What are the causes for sales success? Many would say talent or a natural gift for selling. It’s about being able to build rapport, master relationships, and gracefully overcome objections. That’s a fine answer but it begs another question: what is talent? Do we attribute sales talent to genetics, the willingness to learn, or experience?
Recent research, however, may shift our understanding of what it takes to succeed in sales. A relatively new concept, grit, may provide a much clearer answer to the question of what causes sales success.
“Grit is passion and perseverance for very long-term goals…Grit is living life like it’s a marathon, not a sprint.” – Angela Lee Duckworth
Angela Duckworth is a lead psychologist catapulting grit into the spotlight, and someone those of us in sales can learn from.
So, is grit an indicator of a long-term sales success? The science is pointing to yes.
Many studies, including those conducted by Dr. Duckworth, are showing that grit is the biggest factor to indicate which students continue attendance at the competitive WestPoint Academy, and which salespeople stay with their job and make the most money. Again, grit was a bigger indicator than social intelligence or IQ.
What’s also important about the science behind grit is that there is evidence that talent doesn’t make you gritty. In fact, studies have shown that talent is unrelated or inversely related to grit.
In sales, this all can begin to make sense. Success doesn’t necessarily depend on your ability to make things happen quickly or to know the most about a certain customer. It might actually have to do with perseverance and stamina.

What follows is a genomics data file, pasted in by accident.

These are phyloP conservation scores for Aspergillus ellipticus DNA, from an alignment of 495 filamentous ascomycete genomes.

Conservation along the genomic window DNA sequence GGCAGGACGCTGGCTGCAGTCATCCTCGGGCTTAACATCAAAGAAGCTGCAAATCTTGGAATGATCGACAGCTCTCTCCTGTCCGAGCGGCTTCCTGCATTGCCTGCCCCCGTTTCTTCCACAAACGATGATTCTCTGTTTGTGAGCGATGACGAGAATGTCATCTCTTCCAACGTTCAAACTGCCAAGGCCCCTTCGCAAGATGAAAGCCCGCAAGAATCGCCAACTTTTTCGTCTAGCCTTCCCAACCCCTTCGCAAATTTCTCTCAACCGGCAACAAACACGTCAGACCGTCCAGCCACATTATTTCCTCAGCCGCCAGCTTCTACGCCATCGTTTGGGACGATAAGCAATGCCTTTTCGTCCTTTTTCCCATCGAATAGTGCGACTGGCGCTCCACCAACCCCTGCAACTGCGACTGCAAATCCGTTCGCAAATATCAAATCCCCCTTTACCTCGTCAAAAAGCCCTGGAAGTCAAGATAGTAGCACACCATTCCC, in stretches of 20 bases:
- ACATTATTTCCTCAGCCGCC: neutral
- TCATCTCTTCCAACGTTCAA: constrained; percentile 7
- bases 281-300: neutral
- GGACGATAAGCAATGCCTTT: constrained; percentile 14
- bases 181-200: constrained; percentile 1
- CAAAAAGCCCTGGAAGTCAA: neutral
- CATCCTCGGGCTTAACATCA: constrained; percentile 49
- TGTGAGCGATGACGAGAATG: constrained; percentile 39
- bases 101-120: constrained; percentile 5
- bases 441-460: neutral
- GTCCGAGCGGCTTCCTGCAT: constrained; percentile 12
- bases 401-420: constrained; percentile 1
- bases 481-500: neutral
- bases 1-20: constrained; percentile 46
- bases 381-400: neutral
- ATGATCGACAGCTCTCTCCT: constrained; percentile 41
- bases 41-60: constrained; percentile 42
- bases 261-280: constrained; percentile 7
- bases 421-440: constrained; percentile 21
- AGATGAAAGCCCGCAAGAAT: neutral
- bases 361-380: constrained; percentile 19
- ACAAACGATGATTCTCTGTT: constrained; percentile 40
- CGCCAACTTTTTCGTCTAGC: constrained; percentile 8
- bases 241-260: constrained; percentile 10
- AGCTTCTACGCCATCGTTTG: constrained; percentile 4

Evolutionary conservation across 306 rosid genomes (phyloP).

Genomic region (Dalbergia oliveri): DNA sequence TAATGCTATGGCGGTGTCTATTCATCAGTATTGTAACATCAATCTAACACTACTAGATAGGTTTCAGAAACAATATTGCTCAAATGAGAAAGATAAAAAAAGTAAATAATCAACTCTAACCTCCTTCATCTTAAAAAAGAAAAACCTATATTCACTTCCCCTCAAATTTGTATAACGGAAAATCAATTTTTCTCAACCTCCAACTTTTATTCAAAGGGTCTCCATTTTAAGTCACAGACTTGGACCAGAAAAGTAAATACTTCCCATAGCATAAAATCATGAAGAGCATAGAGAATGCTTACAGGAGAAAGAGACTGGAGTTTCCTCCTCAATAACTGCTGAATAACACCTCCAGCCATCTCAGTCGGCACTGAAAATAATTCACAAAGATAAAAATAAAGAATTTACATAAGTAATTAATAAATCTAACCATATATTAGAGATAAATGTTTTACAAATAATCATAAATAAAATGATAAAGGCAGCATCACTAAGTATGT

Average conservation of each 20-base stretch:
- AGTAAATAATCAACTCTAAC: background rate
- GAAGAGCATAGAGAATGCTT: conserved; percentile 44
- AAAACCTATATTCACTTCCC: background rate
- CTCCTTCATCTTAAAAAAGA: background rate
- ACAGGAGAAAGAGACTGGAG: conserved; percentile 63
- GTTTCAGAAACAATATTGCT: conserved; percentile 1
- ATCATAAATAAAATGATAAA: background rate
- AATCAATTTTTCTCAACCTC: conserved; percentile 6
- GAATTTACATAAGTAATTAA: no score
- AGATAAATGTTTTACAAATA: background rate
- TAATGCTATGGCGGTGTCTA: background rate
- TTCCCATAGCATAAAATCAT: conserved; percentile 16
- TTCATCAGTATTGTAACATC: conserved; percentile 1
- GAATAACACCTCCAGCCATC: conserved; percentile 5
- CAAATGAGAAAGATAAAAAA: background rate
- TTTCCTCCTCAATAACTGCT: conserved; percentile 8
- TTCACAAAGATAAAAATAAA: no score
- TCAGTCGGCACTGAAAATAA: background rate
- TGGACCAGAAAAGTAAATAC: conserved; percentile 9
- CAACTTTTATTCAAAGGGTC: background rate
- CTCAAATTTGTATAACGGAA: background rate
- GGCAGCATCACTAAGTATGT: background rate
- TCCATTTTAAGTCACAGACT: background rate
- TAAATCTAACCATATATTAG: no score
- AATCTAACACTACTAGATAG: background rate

How Does Grit Lead to Sales Success?
Grit is defined as perseverance and passion for long-term goals. Automotive sales is characteristically competitive, challenging, and scattered with setbacks. People who stay in this challenging environment are masters of grit—long-term thinkers who demonstrate resilience after a slow month and endurance throughout a busy summer season. Grit also requires a certain level of optimism, a resolve to move forward.
Grit means following through; doing the little things every day that lead to eventual sales success. Following up long-term unsold customers, making repeated calls for subsequent repeat and referral business, networking in the community. Beyond the basic discipline to do the right things, a salesperson’s passion and perseverance for very long term goals are an incredible indicator for career sales success.
So how, as an industry, do we get grittier? It begins with hiring. When hiring salespeople, we often look for competence, experience, intelligence, and good communication skills, but a grittier salesperson will likely outperform peers that possess all of these other traits. Along with a resume, dealerships should require applicants to fill out grit evaluations that can be found very simply online. Interview questions should be more concentrated on this individual’s perseverance and long-term focus.
And finally, in regard to how we mine grit out of the salespeople we presently employ, the science has shown us very little. We do know that a focus on growth and improvement can encourage more grit, so creating an environment where this is present and celebrated may enhance the grittiness of salespeople.
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Laura Madison is the National Director of Sales for Alan Ram’s Proactive Training Solutions and owner of LauraDrives.com. She is a former car salesperson, “Laura Toyota,” best known for her use of social media and personal branding. Laura has been featured in Automotive News, Advertising Age and Edmunds.com for her unique marketing and self-promotion efforts.